The signals coming from various political parties are not positive for British Prime Minister Boris Johnson hours ahead of the crunch vote on the revised Brexit deal in the House of Commons on Saturday.
Opposition parties have already rejected the last-minute deal struck on Thursday between Johnson and the European Union and described it as worse than the earlier agreement reached between his predecessor Theresa May and the European bloc.
It hurts Northern Ireland and Scotland the most, according to them.
Arlene Isabel Foster, leader of the Democratic Unionist Party (DUP), has made it clear that her party cannot vote for a deal that is not in the best interests of Northern Ireland.
Since Johnson’s party does not enjoy majority in the 650-member House of Commons, the 10 DUP votes and the stand of 18 rebel Labour MPs on the new Brexit deal will prove crucial for him. But the chances of getting a total of 38 votes from these two groups appear remote now.
Johnson needs the support of 50% of MPs (or 325 votes) to get his new Brexit deal approved by the Commons. To achieve this, he has to bring 37 more opposition MPs to his side.
Ten DUP votes for the new Brexit deal, although unlikely, could swing the votes of 28 Brexit hardliners in Johnson’s favour. But DUP has hardened its stand on the revised Brexit deal in the past 24 hours.
Labour leader Jeremy Corbyn sees the Brexit deal as asell-out which should be rejected.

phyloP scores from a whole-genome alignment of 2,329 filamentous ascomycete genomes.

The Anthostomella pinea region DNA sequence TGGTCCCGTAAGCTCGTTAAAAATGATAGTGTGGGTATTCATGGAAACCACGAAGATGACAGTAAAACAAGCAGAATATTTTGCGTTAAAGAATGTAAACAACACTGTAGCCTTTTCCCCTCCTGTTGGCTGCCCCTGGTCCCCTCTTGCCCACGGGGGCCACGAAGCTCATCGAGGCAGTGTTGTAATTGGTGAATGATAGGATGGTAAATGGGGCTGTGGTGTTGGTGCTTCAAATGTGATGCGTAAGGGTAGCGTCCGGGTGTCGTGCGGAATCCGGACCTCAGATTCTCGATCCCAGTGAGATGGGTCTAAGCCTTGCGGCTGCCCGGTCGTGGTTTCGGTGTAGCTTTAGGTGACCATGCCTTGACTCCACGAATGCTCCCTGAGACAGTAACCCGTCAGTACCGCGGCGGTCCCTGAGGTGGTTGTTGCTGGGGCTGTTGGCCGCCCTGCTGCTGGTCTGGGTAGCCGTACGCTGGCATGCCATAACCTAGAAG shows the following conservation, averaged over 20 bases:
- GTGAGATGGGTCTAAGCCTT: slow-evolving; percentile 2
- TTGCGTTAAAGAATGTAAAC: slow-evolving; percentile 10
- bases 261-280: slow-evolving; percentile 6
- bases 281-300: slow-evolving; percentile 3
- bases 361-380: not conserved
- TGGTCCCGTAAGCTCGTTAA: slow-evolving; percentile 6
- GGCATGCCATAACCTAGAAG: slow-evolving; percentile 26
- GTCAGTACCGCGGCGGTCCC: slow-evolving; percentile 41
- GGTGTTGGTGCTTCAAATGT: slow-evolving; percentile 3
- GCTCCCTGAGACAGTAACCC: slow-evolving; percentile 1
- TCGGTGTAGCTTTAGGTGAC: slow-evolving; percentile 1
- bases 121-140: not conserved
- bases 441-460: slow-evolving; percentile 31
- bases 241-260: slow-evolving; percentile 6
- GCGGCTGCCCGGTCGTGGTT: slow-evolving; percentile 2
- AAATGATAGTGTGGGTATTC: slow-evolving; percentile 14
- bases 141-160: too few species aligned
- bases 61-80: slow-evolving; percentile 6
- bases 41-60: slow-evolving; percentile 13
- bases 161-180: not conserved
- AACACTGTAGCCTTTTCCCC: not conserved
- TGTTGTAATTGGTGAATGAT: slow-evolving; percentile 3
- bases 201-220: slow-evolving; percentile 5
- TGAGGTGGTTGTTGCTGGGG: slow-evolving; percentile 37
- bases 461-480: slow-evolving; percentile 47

Liberal Democrats too are determined to stop Brexit. Its leader Jo Swinson vowed to continue her fight for a second referendum on Brexit.
Ian Blackford, Scottish National Party’s (SNP) Westminster leader, wants Brexit extension by three months so as to hold an early general election.
SNP leader Nicola Sturgeon thinks the new deal would take Scotland out of the EU, single market and customs union against its will.
According to Sturgeon, the only option now for Scotland is to become independent and be in charge of its own future.
It is time to hold a second referendum on Scottish independence, she said.
After calling the new deal fair and balanced, European Commission President Jean-Claude Juncker has ruled out further extension of Brexit.
Johnson and EU’s lead Brexit negotiator Michel Barnier are confident the deal can be ratified by October 31.
Barnier claims they have found a solution to avoid a hard border between Northern Ireland and Ireland. According to him, the deal highlights the protection of “peace and stability” on the island of Ireland.
Johnson calls his own deal “great”.
The special sitting of the House of Commons will have its say on it in a few hours.